At first they had me seating people, which is no money really. So I said I would leave, and they put me on the floor after that. I did really well and had fun [partying] with the customers. They had teams at PM, a busboy and a waitress. They put all our sales each night on the screen. It was really competitive. It would say: Reka $3,000, Nicole $5,000 — and I wanted to make as much as Nicole. Certain nights, the girl who sold the most got a bottle of Dom or Cristal champagne. The customers would ask me want I wanted to drink. We drank so much champagne it was coming out of our ears. When people were waiting outside, we would raise the table minimums [to $5,000]. It was a really good time for bottle service. After about a year, sales went down. I think Cain opened and took a lot of the bigger spenders. So some of the better waitresses left too. Marquee was also doing really well.

You have always done bottle service? Yes, as a waitress, host, and door person. I was at PM and Cielo the longest. But it was Movida that made me want to quit the nightlife business. I liked working at the door much more than working inside, where you have to deal with the drunk people more. I made most of my connections at the door. I even promoted a Sunday night party at Home. At that point I was going out seven days a week. I was just out. At one point, I felt that nightlife was my industry, and thought I would open my own club. I was 25 or 26 and thought, “This has to be my career, I am too old to start to do anything else.” I had only modeled and done nightlife and didn’t have a resume for anything else. It’s hard being a woman in nightlife. Most of the men are sexist. They don’t treat you with the same respect they do the men. I always got in trouble because I was very loud and telling them off. I wasn’t afraid to say you’re wrong, and I’m right, and fuck you. Some of them loved that about me, and some really didn’t.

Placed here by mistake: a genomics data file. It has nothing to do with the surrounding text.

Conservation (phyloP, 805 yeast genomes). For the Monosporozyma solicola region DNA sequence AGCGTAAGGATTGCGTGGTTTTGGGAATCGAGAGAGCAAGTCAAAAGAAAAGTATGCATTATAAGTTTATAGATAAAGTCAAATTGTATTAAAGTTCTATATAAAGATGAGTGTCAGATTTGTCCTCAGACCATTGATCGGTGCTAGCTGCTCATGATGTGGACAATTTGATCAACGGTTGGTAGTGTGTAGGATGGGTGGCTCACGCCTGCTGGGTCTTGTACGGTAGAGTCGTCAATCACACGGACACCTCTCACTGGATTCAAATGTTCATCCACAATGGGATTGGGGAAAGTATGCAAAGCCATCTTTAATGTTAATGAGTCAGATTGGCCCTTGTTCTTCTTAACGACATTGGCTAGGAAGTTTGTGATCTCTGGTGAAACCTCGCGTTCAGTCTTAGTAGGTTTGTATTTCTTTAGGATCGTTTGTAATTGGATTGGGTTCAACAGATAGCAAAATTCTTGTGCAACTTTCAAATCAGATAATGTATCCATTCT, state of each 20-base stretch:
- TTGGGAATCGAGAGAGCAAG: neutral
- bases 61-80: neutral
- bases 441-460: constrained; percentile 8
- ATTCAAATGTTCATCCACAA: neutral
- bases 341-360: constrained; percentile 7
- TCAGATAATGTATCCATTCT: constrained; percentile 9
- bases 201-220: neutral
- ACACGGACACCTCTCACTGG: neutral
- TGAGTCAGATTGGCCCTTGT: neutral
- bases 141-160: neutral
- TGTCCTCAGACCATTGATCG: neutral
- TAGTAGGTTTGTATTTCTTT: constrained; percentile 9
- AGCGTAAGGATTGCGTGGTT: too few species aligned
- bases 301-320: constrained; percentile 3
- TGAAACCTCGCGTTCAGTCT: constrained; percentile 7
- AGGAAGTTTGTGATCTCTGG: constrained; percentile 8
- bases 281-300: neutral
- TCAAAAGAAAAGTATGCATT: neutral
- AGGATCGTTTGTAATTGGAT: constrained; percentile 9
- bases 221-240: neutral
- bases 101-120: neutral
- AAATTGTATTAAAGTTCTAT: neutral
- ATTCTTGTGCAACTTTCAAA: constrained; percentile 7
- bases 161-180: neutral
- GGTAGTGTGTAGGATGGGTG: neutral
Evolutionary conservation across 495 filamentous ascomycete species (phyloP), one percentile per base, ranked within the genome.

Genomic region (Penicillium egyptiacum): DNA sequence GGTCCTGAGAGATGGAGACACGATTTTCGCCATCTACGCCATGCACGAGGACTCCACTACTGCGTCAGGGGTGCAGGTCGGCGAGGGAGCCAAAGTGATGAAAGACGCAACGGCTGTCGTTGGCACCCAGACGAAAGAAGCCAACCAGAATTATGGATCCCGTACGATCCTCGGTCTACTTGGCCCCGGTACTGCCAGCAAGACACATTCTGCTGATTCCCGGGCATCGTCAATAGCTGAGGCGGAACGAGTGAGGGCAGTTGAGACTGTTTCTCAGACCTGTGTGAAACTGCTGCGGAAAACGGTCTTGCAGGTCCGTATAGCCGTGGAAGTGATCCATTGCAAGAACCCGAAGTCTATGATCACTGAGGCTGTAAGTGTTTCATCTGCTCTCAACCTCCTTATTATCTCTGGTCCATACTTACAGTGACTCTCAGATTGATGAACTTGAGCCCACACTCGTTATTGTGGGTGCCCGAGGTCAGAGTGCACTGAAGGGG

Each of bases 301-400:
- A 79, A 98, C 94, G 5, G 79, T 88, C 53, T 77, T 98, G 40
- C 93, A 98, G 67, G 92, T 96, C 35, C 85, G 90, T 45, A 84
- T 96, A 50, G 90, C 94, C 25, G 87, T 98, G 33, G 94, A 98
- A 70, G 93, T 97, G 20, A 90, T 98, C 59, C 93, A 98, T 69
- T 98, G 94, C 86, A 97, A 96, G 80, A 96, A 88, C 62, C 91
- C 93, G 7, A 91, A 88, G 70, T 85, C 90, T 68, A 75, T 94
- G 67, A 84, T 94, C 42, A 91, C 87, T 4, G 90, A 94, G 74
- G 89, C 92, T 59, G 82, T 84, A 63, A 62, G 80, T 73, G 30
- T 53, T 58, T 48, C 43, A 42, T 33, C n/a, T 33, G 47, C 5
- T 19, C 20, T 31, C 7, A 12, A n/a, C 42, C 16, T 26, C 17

But when you go out, do you go to bottle service places? Not really, not anymore. I like places without bottle service better. If you are going to a club that is packed and you can’t get in, and you want to get in, it is a great way to buy real estate. You get a table, you get to sit down, you don’t have to wait in line. If you have the money. It is nicer than going to the crowded bar. Yet it has killed a lot of the spirit of nightlife. The artists and funkier people don’t go cause they don’t want to spend $2,000. It has mostly been investment bankers spending that kind of money.

So where do the artists go out? I think in Brooklyn now. There are great art parties there. They have $2 beers, and its about meeting interesting people. It’s a cooler crowd. They have potluck parties where everyone brings food and booze. It’s a good time. It’s not about spending lots of money. People will even lose money to throw a party. Places now are not built to have a good party, they are built to have as many tables as possible for bottle service. They hire promoters to bring in models and cool kids who would never go to these places unless they where getting free bottles.